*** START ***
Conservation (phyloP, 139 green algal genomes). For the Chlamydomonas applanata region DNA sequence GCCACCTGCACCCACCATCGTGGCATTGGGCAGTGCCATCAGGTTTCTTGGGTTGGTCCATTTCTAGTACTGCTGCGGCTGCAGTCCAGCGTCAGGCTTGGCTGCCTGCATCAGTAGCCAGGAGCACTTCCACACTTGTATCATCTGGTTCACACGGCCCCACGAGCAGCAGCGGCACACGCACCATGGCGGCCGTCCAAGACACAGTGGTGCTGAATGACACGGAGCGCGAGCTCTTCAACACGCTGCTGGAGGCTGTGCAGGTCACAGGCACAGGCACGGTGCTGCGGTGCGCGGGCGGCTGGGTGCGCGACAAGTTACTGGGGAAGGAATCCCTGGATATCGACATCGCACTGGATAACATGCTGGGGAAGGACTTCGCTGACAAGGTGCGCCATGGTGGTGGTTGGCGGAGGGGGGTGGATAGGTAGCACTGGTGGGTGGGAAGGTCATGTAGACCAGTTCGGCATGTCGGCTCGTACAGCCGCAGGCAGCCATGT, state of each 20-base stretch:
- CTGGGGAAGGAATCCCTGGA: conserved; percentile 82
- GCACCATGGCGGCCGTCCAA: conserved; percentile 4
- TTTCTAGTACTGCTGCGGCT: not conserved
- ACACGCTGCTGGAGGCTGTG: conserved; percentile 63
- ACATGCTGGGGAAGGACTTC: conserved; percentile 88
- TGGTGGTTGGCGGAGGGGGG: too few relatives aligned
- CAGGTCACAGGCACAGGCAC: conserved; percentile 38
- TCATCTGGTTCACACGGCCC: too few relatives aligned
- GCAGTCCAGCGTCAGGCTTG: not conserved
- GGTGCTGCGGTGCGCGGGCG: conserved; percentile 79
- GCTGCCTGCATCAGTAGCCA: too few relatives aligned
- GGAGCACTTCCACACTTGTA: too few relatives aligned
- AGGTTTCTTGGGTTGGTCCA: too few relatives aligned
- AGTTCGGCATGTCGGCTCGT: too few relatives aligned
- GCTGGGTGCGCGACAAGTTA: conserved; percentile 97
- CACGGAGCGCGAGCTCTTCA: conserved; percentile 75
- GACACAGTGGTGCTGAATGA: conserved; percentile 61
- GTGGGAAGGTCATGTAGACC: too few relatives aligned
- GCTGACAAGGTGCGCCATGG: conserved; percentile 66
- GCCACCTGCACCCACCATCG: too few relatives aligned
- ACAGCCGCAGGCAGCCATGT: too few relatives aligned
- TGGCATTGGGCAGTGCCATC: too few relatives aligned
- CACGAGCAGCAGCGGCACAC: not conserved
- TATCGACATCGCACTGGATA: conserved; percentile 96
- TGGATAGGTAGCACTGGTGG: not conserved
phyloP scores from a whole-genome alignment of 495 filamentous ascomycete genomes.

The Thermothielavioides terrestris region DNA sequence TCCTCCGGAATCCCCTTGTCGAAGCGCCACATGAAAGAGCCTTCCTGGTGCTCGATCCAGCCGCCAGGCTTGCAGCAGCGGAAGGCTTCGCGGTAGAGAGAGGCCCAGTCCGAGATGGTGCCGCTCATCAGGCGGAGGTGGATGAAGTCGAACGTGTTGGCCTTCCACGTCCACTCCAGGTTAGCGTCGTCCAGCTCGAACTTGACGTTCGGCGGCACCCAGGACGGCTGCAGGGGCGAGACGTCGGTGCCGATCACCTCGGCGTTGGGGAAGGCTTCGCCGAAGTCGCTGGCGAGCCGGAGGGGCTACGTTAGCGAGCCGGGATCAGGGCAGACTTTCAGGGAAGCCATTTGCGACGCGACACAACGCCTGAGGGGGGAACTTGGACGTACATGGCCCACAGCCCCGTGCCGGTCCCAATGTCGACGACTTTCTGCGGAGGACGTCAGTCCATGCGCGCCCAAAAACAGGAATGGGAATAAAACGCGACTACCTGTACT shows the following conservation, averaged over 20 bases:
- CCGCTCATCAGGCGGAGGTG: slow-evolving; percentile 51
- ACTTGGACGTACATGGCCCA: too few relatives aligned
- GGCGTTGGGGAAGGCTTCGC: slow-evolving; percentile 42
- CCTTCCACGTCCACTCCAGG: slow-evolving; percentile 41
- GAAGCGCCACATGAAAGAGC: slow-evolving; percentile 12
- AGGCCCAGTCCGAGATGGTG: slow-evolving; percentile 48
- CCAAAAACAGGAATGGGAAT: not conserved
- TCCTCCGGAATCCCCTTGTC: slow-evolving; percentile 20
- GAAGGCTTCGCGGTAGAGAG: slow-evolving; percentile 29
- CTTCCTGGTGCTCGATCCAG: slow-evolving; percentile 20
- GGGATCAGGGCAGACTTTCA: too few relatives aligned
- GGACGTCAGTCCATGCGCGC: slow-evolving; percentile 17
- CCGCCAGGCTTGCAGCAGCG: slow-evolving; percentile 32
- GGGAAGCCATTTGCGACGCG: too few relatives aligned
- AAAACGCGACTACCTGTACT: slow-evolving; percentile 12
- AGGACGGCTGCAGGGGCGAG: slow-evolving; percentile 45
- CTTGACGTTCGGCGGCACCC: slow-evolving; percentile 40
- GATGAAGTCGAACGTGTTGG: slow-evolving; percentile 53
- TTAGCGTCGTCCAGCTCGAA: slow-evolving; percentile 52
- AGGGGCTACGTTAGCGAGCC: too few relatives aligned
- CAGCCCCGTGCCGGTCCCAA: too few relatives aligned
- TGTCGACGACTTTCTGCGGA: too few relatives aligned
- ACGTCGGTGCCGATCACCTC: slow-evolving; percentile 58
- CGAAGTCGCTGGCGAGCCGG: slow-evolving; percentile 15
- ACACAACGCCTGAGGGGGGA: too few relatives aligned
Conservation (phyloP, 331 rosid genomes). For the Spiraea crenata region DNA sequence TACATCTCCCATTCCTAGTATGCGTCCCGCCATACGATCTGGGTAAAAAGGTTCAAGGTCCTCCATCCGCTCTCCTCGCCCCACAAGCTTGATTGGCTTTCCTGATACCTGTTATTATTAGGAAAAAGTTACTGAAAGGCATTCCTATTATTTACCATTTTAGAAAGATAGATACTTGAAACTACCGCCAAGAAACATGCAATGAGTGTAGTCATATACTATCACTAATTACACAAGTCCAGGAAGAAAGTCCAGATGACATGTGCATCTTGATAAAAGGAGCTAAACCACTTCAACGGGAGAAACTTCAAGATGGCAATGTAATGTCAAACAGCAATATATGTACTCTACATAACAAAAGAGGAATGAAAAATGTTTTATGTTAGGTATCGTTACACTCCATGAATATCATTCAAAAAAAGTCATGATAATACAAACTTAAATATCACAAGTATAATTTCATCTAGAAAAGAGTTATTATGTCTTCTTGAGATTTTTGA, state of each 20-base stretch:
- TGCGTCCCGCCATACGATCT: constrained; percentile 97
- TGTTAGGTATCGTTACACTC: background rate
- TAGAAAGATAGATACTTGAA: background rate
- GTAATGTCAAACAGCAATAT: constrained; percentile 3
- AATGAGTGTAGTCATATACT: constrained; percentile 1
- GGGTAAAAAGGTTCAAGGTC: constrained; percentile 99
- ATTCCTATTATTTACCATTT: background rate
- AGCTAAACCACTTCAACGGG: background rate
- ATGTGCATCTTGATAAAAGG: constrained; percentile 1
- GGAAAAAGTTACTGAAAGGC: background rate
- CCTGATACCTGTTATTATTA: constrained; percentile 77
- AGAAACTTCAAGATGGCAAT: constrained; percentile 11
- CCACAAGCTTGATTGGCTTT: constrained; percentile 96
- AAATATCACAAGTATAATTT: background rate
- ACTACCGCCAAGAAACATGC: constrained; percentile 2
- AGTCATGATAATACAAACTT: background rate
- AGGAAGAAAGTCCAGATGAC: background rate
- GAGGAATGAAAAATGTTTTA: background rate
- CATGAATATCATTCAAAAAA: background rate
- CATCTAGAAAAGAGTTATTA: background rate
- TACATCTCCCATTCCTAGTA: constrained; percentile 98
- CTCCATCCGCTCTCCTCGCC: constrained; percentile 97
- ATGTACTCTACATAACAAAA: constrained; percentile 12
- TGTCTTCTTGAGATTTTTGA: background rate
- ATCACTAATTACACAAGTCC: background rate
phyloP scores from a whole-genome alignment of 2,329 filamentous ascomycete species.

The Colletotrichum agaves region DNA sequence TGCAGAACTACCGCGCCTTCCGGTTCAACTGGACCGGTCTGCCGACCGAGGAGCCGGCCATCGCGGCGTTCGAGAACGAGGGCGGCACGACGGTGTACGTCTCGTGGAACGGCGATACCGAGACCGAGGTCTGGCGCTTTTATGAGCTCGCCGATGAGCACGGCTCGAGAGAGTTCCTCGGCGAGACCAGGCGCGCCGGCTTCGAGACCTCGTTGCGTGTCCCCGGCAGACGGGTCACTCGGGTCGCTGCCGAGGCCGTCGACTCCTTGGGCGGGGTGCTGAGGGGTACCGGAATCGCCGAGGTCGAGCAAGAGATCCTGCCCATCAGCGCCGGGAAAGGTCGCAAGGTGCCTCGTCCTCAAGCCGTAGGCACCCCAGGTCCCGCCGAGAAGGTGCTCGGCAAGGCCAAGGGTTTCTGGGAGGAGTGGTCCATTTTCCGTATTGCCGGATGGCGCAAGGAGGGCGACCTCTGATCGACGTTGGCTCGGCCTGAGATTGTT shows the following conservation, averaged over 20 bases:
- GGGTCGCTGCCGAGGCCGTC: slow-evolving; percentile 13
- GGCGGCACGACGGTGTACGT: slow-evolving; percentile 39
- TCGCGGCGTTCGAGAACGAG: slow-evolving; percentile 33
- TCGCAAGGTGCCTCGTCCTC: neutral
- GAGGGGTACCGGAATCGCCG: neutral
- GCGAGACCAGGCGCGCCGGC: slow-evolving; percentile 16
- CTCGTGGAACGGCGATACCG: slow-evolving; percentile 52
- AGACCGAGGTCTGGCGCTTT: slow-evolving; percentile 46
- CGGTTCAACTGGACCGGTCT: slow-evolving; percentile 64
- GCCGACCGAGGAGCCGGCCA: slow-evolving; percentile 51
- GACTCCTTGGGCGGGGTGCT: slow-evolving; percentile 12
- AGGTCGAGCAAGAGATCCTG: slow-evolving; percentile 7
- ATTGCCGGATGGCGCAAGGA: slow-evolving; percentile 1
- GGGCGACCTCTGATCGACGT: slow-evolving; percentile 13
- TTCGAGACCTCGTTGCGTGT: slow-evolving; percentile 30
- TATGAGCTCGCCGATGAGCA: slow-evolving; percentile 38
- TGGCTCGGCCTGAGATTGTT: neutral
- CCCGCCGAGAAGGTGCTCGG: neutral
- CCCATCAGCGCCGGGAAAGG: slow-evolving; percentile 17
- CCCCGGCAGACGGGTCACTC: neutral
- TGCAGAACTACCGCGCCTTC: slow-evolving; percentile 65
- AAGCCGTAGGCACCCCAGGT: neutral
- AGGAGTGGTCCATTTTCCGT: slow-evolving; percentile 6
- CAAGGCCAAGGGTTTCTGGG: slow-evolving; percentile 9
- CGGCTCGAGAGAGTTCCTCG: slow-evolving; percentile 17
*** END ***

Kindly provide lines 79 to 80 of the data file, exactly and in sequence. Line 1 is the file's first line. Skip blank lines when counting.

- ATCACTAATTACACAAGTCC: background rate
phyloP scores from a whole-genome alignment of 2,329 filamentous ascomycete species.